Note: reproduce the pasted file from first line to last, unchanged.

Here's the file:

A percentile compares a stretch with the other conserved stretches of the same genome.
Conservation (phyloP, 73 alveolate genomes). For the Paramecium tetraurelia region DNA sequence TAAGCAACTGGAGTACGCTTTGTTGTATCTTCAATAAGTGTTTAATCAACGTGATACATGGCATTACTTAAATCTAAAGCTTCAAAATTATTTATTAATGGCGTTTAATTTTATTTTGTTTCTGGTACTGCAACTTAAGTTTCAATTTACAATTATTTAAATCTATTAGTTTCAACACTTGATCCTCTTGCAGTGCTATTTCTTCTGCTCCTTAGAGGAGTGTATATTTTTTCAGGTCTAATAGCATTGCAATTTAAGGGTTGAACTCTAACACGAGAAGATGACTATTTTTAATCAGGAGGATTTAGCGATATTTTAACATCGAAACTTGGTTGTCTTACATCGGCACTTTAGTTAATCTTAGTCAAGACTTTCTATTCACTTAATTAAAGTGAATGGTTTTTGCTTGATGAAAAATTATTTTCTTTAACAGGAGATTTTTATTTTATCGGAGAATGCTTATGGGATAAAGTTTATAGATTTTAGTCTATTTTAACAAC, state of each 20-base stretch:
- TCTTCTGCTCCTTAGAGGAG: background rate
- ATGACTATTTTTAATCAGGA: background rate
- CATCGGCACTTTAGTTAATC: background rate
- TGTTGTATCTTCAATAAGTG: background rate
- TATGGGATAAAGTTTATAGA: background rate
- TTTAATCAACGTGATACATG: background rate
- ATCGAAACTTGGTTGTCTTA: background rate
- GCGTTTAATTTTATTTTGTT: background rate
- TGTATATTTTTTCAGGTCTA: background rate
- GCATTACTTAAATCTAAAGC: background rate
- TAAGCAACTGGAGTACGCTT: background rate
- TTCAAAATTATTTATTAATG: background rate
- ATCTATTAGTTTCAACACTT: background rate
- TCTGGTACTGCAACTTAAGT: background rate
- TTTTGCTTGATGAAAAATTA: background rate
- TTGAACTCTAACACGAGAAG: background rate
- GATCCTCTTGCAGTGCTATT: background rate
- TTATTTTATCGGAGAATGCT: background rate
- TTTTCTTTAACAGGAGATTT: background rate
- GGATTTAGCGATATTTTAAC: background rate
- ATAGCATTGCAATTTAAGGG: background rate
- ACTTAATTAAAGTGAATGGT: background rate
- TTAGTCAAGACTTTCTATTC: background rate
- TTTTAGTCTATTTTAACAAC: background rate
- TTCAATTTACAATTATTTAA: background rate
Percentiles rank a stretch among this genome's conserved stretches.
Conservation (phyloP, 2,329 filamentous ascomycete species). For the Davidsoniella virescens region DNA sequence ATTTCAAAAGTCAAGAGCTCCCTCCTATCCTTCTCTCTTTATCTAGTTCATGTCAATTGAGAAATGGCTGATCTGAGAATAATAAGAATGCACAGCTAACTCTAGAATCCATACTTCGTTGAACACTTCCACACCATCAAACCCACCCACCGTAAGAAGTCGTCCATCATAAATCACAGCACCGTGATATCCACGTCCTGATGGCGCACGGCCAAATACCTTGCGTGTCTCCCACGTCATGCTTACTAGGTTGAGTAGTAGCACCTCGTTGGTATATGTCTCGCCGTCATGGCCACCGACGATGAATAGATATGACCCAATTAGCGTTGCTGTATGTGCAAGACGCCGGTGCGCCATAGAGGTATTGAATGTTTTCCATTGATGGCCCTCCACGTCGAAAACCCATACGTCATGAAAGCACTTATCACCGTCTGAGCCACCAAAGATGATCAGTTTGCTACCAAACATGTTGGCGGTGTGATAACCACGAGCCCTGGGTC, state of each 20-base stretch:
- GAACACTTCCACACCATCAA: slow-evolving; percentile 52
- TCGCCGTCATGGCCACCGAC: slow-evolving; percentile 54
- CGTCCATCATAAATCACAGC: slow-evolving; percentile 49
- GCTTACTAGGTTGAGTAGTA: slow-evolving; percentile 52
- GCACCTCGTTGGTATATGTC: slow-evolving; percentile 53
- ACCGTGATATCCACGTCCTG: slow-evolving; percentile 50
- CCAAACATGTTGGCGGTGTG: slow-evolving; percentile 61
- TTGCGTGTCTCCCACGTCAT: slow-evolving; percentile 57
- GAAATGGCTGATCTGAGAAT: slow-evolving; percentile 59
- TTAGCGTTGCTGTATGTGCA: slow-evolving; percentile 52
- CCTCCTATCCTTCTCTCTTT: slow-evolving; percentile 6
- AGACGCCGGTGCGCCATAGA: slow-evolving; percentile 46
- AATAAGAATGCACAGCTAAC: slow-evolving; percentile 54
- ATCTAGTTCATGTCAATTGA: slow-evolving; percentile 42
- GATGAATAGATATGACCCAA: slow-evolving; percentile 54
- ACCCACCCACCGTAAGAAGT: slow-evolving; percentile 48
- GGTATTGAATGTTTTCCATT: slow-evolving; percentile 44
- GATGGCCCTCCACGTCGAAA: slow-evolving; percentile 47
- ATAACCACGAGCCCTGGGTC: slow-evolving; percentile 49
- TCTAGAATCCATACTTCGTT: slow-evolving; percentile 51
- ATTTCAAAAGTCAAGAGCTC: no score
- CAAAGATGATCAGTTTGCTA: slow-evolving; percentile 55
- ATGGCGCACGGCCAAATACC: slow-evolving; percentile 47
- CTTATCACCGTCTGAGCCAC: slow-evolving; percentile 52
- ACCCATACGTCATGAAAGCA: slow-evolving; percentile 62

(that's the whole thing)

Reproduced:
A percentile compares a stretch with the other conserved stretches of the same genome.
Conservation (phyloP, 73 alveolate genomes). For the Paramecium tetraurelia region DNA sequence TAAGCAACTGGAGTACGCTTTGTTGTATCTTCAATAAGTGTTTAATCAACGTGATACATGGCATTACTTAAATCTAAAGCTTCAAAATTATTTATTAATGGCGTTTAATTTTATTTTGTTTCTGGTACTGCAACTTAAGTTTCAATTTACAATTATTTAAATCTATTAGTTTCAACACTTGATCCTCTTGCAGTGCTATTTCTTCTGCTCCTTAGAGGAGTGTATATTTTTTCAGGTCTAATAGCATTGCAATTTAAGGGTTGAACTCTAACACGAGAAGATGACTATTTTTAATCAGGAGGATTTAGCGATATTTTAACATCGAAACTTGGTTGTCTTACATCGGCACTTTAGTTAATCTTAGTCAAGACTTTCTATTCACTTAATTAAAGTGAATGGTTTTTGCTTGATGAAAAATTATTTTCTTTAACAGGAGATTTTTATTTTATCGGAGAATGCTTATGGGATAAAGTTTATAGATTTTAGTCTATTTTAACAAC, state of each 20-base stretch:
- TCTTCTGCTCCTTAGAGGAG: background rate
- ATGACTATTTTTAATCAGGA: background rate
- CATCGGCACTTTAGTTAATC: background rate
- TGTTGTATCTTCAATAAGTG: background rate
- TATGGGATAAAGTTTATAGA: background rate
- TTTAATCAACGTGATACATG: background rate
- ATCGAAACTTGGTTGTCTTA: background rate
- GCGTTTAATTTTATTTTGTT: background rate
- TGTATATTTTTTCAGGTCTA: background rate
- GCATTACTTAAATCTAAAGC: background rate
- TAAGCAACTGGAGTACGCTT: background rate
- TTCAAAATTATTTATTAATG: background rate
- ATCTATTAGTTTCAACACTT: background rate
- TCTGGTACTGCAACTTAAGT: background rate
- TTTTGCTTGATGAAAAATTA: background rate
- TTGAACTCTAACACGAGAAG: background rate
- GATCCTCTTGCAGTGCTATT: background rate
- TTATTTTATCGGAGAATGCT: background rate
- TTTTCTTTAACAGGAGATTT: background rate
- GGATTTAGCGATATTTTAAC: background rate
- ATAGCATTGCAATTTAAGGG: background rate
- ACTTAATTAAAGTGAATGGT: background rate
- TTAGTCAAGACTTTCTATTC: background rate
- TTTTAGTCTATTTTAACAAC: background rate
- TTCAATTTACAATTATTTAA: background rate
Percentiles rank a stretch among this genome's conserved stretches.
Conservation (phyloP, 2,329 filamentous ascomycete species). For the Davidsoniella virescens region DNA sequence ATTTCAAAAGTCAAGAGCTCCCTCCTATCCTTCTCTCTTTATCTAGTTCATGTCAATTGAGAAATGGCTGATCTGAGAATAATAAGAATGCACAGCTAACTCTAGAATCCATACTTCGTTGAACACTTCCACACCATCAAACCCACCCACCGTAAGAAGTCGTCCATCATAAATCACAGCACCGTGATATCCACGTCCTGATGGCGCACGGCCAAATACCTTGCGTGTCTCCCACGTCATGCTTACTAGGTTGAGTAGTAGCACCTCGTTGGTATATGTCTCGCCGTCATGGCCACCGACGATGAATAGATATGACCCAATTAGCGTTGCTGTATGTGCAAGACGCCGGTGCGCCATAGAGGTATTGAATGTTTTCCATTGATGGCCCTCCACGTCGAAAACCCATACGTCATGAAAGCACTTATCACCGTCTGAGCCACCAAAGATGATCAGTTTGCTACCAAACATGTTGGCGGTGTGATAACCACGAGCCCTGGGTC, state of each 20-base stretch:
- GAACACTTCCACACCATCAA: slow-evolving; percentile 52
- TCGCCGTCATGGCCACCGAC: slow-evolving; percentile 54
- CGTCCATCATAAATCACAGC: slow-evolving; percentile 49
- GCTTACTAGGTTGAGTAGTA: slow-evolving; percentile 52
- GCACCTCGTTGGTATATGTC: slow-evolving; percentile 53
- ACCGTGATATCCACGTCCTG: slow-evolving; percentile 50
- CCAAACATGTTGGCGGTGTG: slow-evolving; percentile 61
- TTGCGTGTCTCCCACGTCAT: slow-evolving; percentile 57
- GAAATGGCTGATCTGAGAAT: slow-evolving; percentile 59
- TTAGCGTTGCTGTATGTGCA: slow-evolving; percentile 52
- CCTCCTATCCTTCTCTCTTT: slow-evolving; percentile 6
- AGACGCCGGTGCGCCATAGA: slow-evolving; percentile 46
- AATAAGAATGCACAGCTAAC: slow-evolving; percentile 54
- ATCTAGTTCATGTCAATTGA: slow-evolving; percentile 42
- GATGAATAGATATGACCCAA: slow-evolving; percentile 54
- ACCCACCCACCGTAAGAAGT: slow-evolving; percentile 48
- GGTATTGAATGTTTTCCATT: slow-evolving; percentile 44
- GATGGCCCTCCACGTCGAAA: slow-evolving; percentile 47
- ATAACCACGAGCCCTGGGTC: slow-evolving; percentile 49
- TCTAGAATCCATACTTCGTT: slow-evolving; percentile 51
- ATTTCAAAAGTCAAGAGCTC: no score
- CAAAGATGATCAGTTTGCTA: slow-evolving; percentile 55
- ATGGCGCACGGCCAAATACC: slow-evolving; percentile 47
- CTTATCACCGTCTGAGCCAC: slow-evolving; percentile 52
- ACCCATACGTCATGAAAGCA: slow-evolving; percentile 62